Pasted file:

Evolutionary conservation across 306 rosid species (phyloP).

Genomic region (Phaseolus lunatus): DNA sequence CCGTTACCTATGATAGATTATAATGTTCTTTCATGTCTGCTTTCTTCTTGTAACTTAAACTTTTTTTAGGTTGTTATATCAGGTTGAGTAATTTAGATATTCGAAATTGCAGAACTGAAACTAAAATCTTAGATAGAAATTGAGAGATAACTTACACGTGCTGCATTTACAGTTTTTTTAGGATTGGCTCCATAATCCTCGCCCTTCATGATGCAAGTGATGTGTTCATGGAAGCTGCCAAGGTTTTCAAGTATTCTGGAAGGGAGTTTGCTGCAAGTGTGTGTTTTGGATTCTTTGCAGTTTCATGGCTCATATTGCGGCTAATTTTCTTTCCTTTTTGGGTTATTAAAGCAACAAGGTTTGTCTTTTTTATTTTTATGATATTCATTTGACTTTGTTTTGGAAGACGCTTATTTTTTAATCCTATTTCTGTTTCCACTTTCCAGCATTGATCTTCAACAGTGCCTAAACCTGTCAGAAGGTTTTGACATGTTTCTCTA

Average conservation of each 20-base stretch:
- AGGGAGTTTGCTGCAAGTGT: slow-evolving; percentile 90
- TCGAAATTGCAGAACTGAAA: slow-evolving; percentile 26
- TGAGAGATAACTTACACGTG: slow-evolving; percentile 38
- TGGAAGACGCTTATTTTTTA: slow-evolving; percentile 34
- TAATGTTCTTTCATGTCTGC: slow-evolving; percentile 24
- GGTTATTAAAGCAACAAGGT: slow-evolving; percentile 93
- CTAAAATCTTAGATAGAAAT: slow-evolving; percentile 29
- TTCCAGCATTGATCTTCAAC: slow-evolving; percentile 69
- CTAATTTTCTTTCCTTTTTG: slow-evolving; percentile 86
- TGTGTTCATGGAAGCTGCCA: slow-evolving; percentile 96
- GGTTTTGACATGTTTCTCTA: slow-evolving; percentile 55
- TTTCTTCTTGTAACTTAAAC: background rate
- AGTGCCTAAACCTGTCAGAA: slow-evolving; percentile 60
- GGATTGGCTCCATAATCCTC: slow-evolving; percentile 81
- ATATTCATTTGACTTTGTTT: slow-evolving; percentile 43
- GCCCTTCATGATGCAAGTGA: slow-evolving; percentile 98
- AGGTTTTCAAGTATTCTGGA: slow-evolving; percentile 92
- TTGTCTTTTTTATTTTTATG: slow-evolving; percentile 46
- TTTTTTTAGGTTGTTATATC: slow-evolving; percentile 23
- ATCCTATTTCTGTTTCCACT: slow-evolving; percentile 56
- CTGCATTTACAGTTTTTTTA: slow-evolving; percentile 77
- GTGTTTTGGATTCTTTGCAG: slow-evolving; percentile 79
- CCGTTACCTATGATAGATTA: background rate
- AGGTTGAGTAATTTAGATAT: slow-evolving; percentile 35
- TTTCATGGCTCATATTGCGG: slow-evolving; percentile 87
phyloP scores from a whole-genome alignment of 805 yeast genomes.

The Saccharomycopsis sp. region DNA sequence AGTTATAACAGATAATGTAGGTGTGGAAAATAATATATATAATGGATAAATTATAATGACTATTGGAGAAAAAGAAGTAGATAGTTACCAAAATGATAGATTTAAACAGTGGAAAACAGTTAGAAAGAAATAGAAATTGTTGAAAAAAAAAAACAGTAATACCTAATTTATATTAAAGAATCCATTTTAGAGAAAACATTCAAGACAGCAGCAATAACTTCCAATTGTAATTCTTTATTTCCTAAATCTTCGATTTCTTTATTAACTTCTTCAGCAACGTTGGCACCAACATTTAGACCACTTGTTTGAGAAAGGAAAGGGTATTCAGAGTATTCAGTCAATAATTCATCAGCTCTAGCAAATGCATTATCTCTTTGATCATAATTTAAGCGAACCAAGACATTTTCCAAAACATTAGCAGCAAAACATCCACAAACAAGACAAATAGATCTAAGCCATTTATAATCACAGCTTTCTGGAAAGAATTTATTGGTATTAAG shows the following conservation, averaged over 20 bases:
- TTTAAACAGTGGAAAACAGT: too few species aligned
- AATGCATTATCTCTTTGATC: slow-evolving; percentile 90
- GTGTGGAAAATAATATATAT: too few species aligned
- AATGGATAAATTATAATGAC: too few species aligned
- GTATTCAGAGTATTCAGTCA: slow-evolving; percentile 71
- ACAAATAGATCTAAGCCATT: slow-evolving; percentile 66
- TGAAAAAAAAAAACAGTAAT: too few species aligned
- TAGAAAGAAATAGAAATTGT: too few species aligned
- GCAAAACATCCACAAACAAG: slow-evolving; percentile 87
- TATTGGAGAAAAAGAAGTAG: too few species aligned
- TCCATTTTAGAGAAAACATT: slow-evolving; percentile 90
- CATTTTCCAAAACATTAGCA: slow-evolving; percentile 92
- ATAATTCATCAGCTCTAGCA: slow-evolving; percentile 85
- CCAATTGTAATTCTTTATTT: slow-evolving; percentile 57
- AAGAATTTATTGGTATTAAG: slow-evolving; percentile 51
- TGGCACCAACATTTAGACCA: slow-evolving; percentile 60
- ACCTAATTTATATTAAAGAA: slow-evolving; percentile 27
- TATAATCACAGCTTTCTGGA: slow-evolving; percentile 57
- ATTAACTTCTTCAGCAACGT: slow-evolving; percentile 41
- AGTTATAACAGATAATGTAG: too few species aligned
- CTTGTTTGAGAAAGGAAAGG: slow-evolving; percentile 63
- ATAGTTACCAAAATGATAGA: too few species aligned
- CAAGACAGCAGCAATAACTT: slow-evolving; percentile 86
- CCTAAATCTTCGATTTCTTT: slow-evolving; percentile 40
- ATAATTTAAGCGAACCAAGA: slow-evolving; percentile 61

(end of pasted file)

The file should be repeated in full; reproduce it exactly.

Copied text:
Evolutionary conservation across 306 rosid species (phyloP).

Genomic region (Phaseolus lunatus): DNA sequence CCGTTACCTATGATAGATTATAATGTTCTTTCATGTCTGCTTTCTTCTTGTAACTTAAACTTTTTTTAGGTTGTTATATCAGGTTGAGTAATTTAGATATTCGAAATTGCAGAACTGAAACTAAAATCTTAGATAGAAATTGAGAGATAACTTACACGTGCTGCATTTACAGTTTTTTTAGGATTGGCTCCATAATCCTCGCCCTTCATGATGCAAGTGATGTGTTCATGGAAGCTGCCAAGGTTTTCAAGTATTCTGGAAGGGAGTTTGCTGCAAGTGTGTGTTTTGGATTCTTTGCAGTTTCATGGCTCATATTGCGGCTAATTTTCTTTCCTTTTTGGGTTATTAAAGCAACAAGGTTTGTCTTTTTTATTTTTATGATATTCATTTGACTTTGTTTTGGAAGACGCTTATTTTTTAATCCTATTTCTGTTTCCACTTTCCAGCATTGATCTTCAACAGTGCCTAAACCTGTCAGAAGGTTTTGACATGTTTCTCTA

Average conservation of each 20-base stretch:
- AGGGAGTTTGCTGCAAGTGT: slow-evolving; percentile 90
- TCGAAATTGCAGAACTGAAA: slow-evolving; percentile 26
- TGAGAGATAACTTACACGTG: slow-evolving; percentile 38
- TGGAAGACGCTTATTTTTTA: slow-evolving; percentile 34
- TAATGTTCTTTCATGTCTGC: slow-evolving; percentile 24
- GGTTATTAAAGCAACAAGGT: slow-evolving; percentile 93
- CTAAAATCTTAGATAGAAAT: slow-evolving; percentile 29
- TTCCAGCATTGATCTTCAAC: slow-evolving; percentile 69
- CTAATTTTCTTTCCTTTTTG: slow-evolving; percentile 86
- TGTGTTCATGGAAGCTGCCA: slow-evolving; percentile 96
- GGTTTTGACATGTTTCTCTA: slow-evolving; percentile 55
- TTTCTTCTTGTAACTTAAAC: background rate
- AGTGCCTAAACCTGTCAGAA: slow-evolving; percentile 60
- GGATTGGCTCCATAATCCTC: slow-evolving; percentile 81
- ATATTCATTTGACTTTGTTT: slow-evolving; percentile 43
- GCCCTTCATGATGCAAGTGA: slow-evolving; percentile 98
- AGGTTTTCAAGTATTCTGGA: slow-evolving; percentile 92
- TTGTCTTTTTTATTTTTATG: slow-evolving; percentile 46
- TTTTTTTAGGTTGTTATATC: slow-evolving; percentile 23
- ATCCTATTTCTGTTTCCACT: slow-evolving; percentile 56
- CTGCATTTACAGTTTTTTTA: slow-evolving; percentile 77
- GTGTTTTGGATTCTTTGCAG: slow-evolving; percentile 79
- CCGTTACCTATGATAGATTA: background rate
- AGGTTGAGTAATTTAGATAT: slow-evolving; percentile 35
- TTTCATGGCTCATATTGCGG: slow-evolving; percentile 87
phyloP scores from a whole-genome alignment of 805 yeast genomes.

The Saccharomycopsis sp. region DNA sequence AGTTATAACAGATAATGTAGGTGTGGAAAATAATATATATAATGGATAAATTATAATGACTATTGGAGAAAAAGAAGTAGATAGTTACCAAAATGATAGATTTAAACAGTGGAAAACAGTTAGAAAGAAATAGAAATTGTTGAAAAAAAAAAACAGTAATACCTAATTTATATTAAAGAATCCATTTTAGAGAAAACATTCAAGACAGCAGCAATAACTTCCAATTGTAATTCTTTATTTCCTAAATCTTCGATTTCTTTATTAACTTCTTCAGCAACGTTGGCACCAACATTTAGACCACTTGTTTGAGAAAGGAAAGGGTATTCAGAGTATTCAGTCAATAATTCATCAGCTCTAGCAAATGCATTATCTCTTTGATCATAATTTAAGCGAACCAAGACATTTTCCAAAACATTAGCAGCAAAACATCCACAAACAAGACAAATAGATCTAAGCCATTTATAATCACAGCTTTCTGGAAAGAATTTATTGGTATTAAG shows the following conservation, averaged over 20 bases:
- TTTAAACAGTGGAAAACAGT: too few species aligned
- AATGCATTATCTCTTTGATC: slow-evolving; percentile 90
- GTGTGGAAAATAATATATAT: too few species aligned
- AATGGATAAATTATAATGAC: too few species aligned
- GTATTCAGAGTATTCAGTCA: slow-evolving; percentile 71
- ACAAATAGATCTAAGCCATT: slow-evolving; percentile 66
- TGAAAAAAAAAAACAGTAAT: too few species aligned
- TAGAAAGAAATAGAAATTGT: too few species aligned
- GCAAAACATCCACAAACAAG: slow-evolving; percentile 87
- TATTGGAGAAAAAGAAGTAG: too few species aligned
- TCCATTTTAGAGAAAACATT: slow-evolving; percentile 90
- CATTTTCCAAAACATTAGCA: slow-evolving; percentile 92
- ATAATTCATCAGCTCTAGCA: slow-evolving; percentile 85
- CCAATTGTAATTCTTTATTT: slow-evolving; percentile 57
- AAGAATTTATTGGTATTAAG: slow-evolving; percentile 51
- TGGCACCAACATTTAGACCA: slow-evolving; percentile 60
- ACCTAATTTATATTAAAGAA: slow-evolving; percentile 27
- TATAATCACAGCTTTCTGGA: slow-evolving; percentile 57
- ATTAACTTCTTCAGCAACGT: slow-evolving; percentile 41
- AGTTATAACAGATAATGTAG: too few species aligned
- CTTGTTTGAGAAAGGAAAGG: slow-evolving; percentile 63
- ATAGTTACCAAAATGATAGA: too few species aligned
- CAAGACAGCAGCAATAACTT: slow-evolving; percentile 86
- CCTAAATCTTCGATTTCTTT: slow-evolving; percentile 40
- ATAATTTAAGCGAACCAAGA: slow-evolving; percentile 61